Without Al Gore in the mix, it’s Clinton 41%, Obama 25%, and Edwards 12%. With Gore, it’s Clinton 35%, Obama 20%, Gore 19%, and Edwards 9%.
Among Republicans, it’s Rudy Giuliani 29%, John McCain 15%, Mitt Romney 12%, and Fred Thompson 11%. Although Thompson is riding a wave of national publicity, and leading in some other early states, he isn’t catching on yet in California, the biggest primary prize of all.
** SCHWARZENEGGER VERY STRONG IN NEW CALIFORNIA POLL. The new Public Policy Institute of California poll shows great support for Governor Arnold Schwarzenegger and his policy agenda. His job approval rating among voters is at 65%. His universal health care proposal is backed by the same numbers. The rest of his policy agenda is also quite popular.
But support for the Legislature has diminished, as have expectations of great post-partisan achievements coming out of Sacramento. This comes in the wake of the right turn by most partisan Republicans in the state, as well as a sharply declining mood about national politics. President George W. Bush is extraordinarily unpopular, as is his latest policy in Iraq. I should probably have a default key to push to say that, so I don’t have to waste time typing what should be obvious.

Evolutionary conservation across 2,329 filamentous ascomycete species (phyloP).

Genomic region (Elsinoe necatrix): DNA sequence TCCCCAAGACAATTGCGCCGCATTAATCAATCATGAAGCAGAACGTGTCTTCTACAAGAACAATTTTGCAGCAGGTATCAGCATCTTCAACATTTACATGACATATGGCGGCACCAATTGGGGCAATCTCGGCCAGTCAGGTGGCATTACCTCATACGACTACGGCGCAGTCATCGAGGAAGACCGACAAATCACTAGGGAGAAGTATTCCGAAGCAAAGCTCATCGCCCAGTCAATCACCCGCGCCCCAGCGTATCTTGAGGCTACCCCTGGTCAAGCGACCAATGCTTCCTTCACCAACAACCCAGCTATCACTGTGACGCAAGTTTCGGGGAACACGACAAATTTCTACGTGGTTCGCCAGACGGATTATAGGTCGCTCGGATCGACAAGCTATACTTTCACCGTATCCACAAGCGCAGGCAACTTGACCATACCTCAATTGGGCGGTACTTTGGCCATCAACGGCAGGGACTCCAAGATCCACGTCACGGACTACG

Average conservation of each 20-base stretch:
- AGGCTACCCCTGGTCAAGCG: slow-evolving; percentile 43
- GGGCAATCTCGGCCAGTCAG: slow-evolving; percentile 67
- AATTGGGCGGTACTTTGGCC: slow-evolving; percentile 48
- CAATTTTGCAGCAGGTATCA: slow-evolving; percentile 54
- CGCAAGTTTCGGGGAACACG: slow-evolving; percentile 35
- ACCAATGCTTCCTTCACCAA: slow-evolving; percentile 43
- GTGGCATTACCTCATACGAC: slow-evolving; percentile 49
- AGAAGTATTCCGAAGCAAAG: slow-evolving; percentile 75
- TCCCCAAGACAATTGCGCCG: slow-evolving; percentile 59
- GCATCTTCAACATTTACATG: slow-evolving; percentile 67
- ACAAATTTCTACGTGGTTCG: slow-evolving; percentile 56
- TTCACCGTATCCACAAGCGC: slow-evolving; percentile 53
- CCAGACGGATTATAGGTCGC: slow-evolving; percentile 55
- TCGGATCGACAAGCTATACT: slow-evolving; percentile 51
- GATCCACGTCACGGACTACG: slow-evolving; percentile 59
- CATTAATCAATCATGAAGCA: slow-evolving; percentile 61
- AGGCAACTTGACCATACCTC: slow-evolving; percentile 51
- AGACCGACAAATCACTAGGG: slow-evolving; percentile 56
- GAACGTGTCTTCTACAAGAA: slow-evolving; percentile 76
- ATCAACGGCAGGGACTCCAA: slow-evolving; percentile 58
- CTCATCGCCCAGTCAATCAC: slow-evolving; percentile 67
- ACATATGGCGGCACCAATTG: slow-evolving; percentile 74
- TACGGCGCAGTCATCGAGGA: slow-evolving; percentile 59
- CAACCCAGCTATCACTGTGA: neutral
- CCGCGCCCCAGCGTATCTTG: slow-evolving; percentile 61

** CASINO TRIBES WIN. As reported last night, and forecast long before that, California’s Indian casino tribes are getting their new compacts negotiated last year with Governor Arnold Schwarzenegger’s administration. The administration negotiated some side deals to allow for better accounting practices. But the so-called card check procedure that labor wanted, wherein unions would be recognized by signing workers up on cards, rather than by winning elections, doesn’t fly. Assembly Speaker Fabian Nunez put out a statement late yesterday acknowledging that the deals are acceptable, but saying next time labor must do much better.
Meanwhile, the biggest expansion of slot machines in California’s history is poised to occur. The move by Assembly Democrats, which comes in the wake of last week’s spirited but small rally outside the state Capitol by labor, will likely forestall a threatened casino tribe campaign against the term limits change initiative which will almost certainly appear on next February’s presidential primary ballot.
** LITTLE CONFIDENCE IN MAJOR POWERS, OR THEIR CHALLENGERS. A new international poll of 47 nations around the world shows declining support for America, but also increasing suspicion of resurgent great powers China and Russia.
** AL QAEDA’S AMERICAN PRISONERS STILL NOT LOCATED. American troops are now in the midst of a 47th day of searching for the remaining two US soldiers captured by Al Qaeda in an ambush south of Baghdad. They have had no luck so far. A video put out by Al Qaeda forces in Iraq claims that all three men were executed after being captured. But, with the exception of the Californian found floating in the Euphrates River, that claim can’t be confirmed. The US high command in Baghdad has revealed that ID cards for the other two American prisoners were found in an Al Qaeda safehouse on June 9th.
** Track global and national energy prices in near real time via Bloomberg. Most crude oil prices are up around $70 per barrel.